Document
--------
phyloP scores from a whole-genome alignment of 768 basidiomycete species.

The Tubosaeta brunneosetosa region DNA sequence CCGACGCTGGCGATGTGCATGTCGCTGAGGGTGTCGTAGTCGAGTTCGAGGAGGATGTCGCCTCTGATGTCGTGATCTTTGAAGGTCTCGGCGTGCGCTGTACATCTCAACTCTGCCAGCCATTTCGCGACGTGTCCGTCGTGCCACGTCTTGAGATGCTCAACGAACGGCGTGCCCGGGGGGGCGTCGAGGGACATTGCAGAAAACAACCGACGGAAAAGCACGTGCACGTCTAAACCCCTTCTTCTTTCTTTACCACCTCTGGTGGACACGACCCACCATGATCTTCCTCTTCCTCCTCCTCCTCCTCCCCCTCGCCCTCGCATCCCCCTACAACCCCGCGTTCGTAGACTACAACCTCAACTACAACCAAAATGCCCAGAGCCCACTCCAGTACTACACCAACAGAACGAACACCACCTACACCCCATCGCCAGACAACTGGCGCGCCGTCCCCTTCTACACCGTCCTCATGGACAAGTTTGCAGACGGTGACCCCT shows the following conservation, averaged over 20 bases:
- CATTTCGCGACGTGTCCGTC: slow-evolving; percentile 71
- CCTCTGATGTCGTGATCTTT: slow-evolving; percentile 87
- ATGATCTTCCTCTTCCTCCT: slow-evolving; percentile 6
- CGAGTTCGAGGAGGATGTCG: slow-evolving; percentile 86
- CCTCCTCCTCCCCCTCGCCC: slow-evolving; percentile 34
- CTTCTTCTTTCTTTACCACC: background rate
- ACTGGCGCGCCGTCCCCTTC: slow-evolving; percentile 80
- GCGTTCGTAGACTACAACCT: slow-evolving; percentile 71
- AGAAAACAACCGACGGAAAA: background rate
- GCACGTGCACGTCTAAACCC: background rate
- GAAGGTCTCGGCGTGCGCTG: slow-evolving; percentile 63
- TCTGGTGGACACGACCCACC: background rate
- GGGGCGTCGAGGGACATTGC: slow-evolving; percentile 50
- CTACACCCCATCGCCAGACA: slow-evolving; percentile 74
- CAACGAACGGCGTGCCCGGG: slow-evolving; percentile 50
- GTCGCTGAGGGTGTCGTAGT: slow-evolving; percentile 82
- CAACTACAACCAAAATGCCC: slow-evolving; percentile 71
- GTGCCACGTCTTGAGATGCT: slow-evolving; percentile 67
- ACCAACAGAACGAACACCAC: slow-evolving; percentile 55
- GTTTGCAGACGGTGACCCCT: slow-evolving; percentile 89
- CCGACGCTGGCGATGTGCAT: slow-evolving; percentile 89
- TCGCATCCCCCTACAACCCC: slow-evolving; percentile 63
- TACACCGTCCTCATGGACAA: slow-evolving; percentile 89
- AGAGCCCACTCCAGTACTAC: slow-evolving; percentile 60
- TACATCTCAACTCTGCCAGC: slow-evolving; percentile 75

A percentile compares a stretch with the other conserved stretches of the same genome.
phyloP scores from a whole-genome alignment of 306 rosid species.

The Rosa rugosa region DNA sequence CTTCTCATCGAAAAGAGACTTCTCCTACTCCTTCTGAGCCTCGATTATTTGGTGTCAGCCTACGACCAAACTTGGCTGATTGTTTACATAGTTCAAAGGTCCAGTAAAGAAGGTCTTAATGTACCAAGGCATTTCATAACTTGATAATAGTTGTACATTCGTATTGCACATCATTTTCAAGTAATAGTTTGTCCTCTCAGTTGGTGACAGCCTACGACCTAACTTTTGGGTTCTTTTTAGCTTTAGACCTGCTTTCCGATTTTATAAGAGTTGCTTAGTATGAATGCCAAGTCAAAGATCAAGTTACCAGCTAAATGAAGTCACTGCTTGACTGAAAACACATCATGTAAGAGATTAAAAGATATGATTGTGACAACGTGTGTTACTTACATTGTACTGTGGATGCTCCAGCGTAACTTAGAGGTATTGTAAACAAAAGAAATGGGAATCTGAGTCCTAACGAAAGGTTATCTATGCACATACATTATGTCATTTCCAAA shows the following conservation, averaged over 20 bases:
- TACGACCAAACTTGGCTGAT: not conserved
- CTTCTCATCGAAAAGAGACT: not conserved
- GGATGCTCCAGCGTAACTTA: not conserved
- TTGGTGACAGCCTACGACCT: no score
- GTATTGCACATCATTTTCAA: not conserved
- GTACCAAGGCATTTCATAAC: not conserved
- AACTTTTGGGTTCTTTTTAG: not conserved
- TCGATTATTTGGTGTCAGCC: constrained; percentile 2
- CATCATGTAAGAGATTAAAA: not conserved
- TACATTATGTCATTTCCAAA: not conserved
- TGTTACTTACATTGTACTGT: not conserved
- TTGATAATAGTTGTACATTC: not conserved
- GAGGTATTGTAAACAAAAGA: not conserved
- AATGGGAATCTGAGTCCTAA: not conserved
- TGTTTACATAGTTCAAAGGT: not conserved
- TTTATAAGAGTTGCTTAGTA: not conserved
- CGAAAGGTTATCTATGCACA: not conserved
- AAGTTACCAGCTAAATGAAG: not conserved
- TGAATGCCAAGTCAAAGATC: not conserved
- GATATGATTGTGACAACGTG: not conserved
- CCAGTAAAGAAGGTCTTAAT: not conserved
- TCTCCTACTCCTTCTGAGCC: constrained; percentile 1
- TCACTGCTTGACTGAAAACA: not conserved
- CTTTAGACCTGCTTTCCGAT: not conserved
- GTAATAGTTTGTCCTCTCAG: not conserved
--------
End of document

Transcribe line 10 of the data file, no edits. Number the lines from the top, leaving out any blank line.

- GCGTTCGTAGACTACAACCT: slow-evolving; percentile 71